Russian forces have temporarily eased their attacks on the besieged eastern Ukrainian city of Bakhmut to regroup and strengthen their capabilities, a senior Kyiv official has said.
Separately, senior Ukrainian officials on Saturday indicated their forces were ready to launch a long-promised counteroffensive to recapture territory taken by Russia since the start of the war.
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Russia’s Wagner private army began handing over positions to regular troops this week after declaring full control of Bakhmut following the longest and bloodiest battle of the war.
In a statement on Telegram, Ukraine Deputy Defence Minister Hanna Maliar said Russian forces were continuing to attack but that overall offensive activity had decreased.
“Yesterday and today there have not been any active battles – neither in the city nor on the flanks,” she wrote on Saturday, adding that Moscow’s troops were instead shelling the outskirts and approaches to Bakhmut.
“The decrease in the enemy’s offensive activity is due to the fact that troops are being replaced and regrouped,” Maliar said. “The enemy is trying to strengthen its own capabilities.”
Kyiv is expected to soon launch a highly anticipated counteroffensive to retake Russian-occupied territory.
Oleksiy Danilov, secretary of Ukraine’s National Security and Defence Council, told the BBC that the push could begin “tomorrow, the day after tomorrow or in a week”.
Presidential aide Mykhailo Podolyak, speaking to the UK’s Guardian newspaper, said preliminary operations such as destroying supply lines or blowing up depots had already begun.
Ukraine’s top general, Valerii Zaluzhny, posted a sleekly produced video on Saturday showing Ukrainian troops swearing an oath and preparing for battle.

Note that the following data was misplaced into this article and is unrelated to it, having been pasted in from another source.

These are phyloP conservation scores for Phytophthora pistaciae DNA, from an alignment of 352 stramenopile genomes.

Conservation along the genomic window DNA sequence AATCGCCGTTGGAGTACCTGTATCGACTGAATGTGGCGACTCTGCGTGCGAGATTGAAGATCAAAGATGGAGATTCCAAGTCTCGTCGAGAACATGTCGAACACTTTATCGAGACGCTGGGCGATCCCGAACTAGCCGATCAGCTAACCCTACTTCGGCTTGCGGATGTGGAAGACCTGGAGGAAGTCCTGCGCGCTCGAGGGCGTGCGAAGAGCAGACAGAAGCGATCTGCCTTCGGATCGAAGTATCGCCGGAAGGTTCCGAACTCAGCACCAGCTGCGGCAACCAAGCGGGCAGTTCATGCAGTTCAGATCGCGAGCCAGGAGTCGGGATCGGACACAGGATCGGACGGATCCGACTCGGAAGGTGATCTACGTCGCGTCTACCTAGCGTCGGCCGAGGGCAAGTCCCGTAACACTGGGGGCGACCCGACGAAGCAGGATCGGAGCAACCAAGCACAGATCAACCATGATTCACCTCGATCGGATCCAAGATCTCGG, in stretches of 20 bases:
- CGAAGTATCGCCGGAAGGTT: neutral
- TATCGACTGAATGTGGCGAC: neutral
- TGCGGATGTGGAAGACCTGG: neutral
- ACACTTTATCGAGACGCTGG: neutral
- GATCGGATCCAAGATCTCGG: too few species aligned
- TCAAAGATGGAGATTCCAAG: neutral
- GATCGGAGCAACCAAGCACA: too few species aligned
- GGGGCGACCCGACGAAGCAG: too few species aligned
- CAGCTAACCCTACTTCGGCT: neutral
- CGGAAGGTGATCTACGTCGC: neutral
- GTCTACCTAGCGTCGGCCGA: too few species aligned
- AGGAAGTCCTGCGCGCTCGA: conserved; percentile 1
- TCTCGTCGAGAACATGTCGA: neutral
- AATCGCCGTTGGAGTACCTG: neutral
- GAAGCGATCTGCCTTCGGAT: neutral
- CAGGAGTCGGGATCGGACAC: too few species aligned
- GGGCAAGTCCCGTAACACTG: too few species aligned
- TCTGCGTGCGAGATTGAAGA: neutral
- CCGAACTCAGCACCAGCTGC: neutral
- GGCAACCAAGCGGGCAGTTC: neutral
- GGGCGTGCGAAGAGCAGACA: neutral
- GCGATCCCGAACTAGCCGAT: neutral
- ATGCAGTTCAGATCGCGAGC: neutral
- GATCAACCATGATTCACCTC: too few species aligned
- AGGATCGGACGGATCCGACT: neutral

“The time has come to return what is ours,” he wrote.
Meanwhile, Ukraine’s military intelligence has claimed, without offering evidence, that Russia is plotting a “large-scale provocation” at a nuclear power plant it occupies in the southeast of the country with the aim of disrupting a looming Ukrainian counteroffensive.
A statement released Friday by the intelligence directorate of Ukraine’s Ministry of Defence claimed that Russian forces would attack the Zaporizhzhia nuclear power plant, the biggest in Europe, and then report a radioactive leak in order to trigger an international probe that would pause the hostilities and give the Russian forces the respite they need to regroup ahead of the counter-offensive.
In order to make that happen, Russia “disrupted the rotation of personnel of the permanent monitoring mission” of the UN’s International Atomic Energy Agency that was scheduled for Saturday, the statement said. It did not offer evidence to back up any of the claims.
There was no immediate comment from the IAEA or Russian officials on the allegations.
The White House said it is watching the situation closely and has seen no indication that radioactive material has been leaked.
The claims mirrored similar statements Moscow regularly makes, alleging without evidence that Kyiv is plotting provocations involving various dangerous weapons or substances in order to then accuse Russia of war crimes.
The Zaporizhzhia power plant is one of the 10 biggest nuclear plants in the world. It is located in the partially occupied Zaporizhzhia region in southeastern Ukraine. The plant’s six reactors have been shut down for months, but it still needs power and qualified staff to operate crucial cooling systems and other safety features.
Fighting near it repeatedly disrupted power supplies and has fueled fears of a potential catastrophe like the one at Chernobyl, in northern Ukraine, where a reactor exploded in 1986 and spewed deadly radiation, contaminating a vast area in the world’s worst nuclear disaster.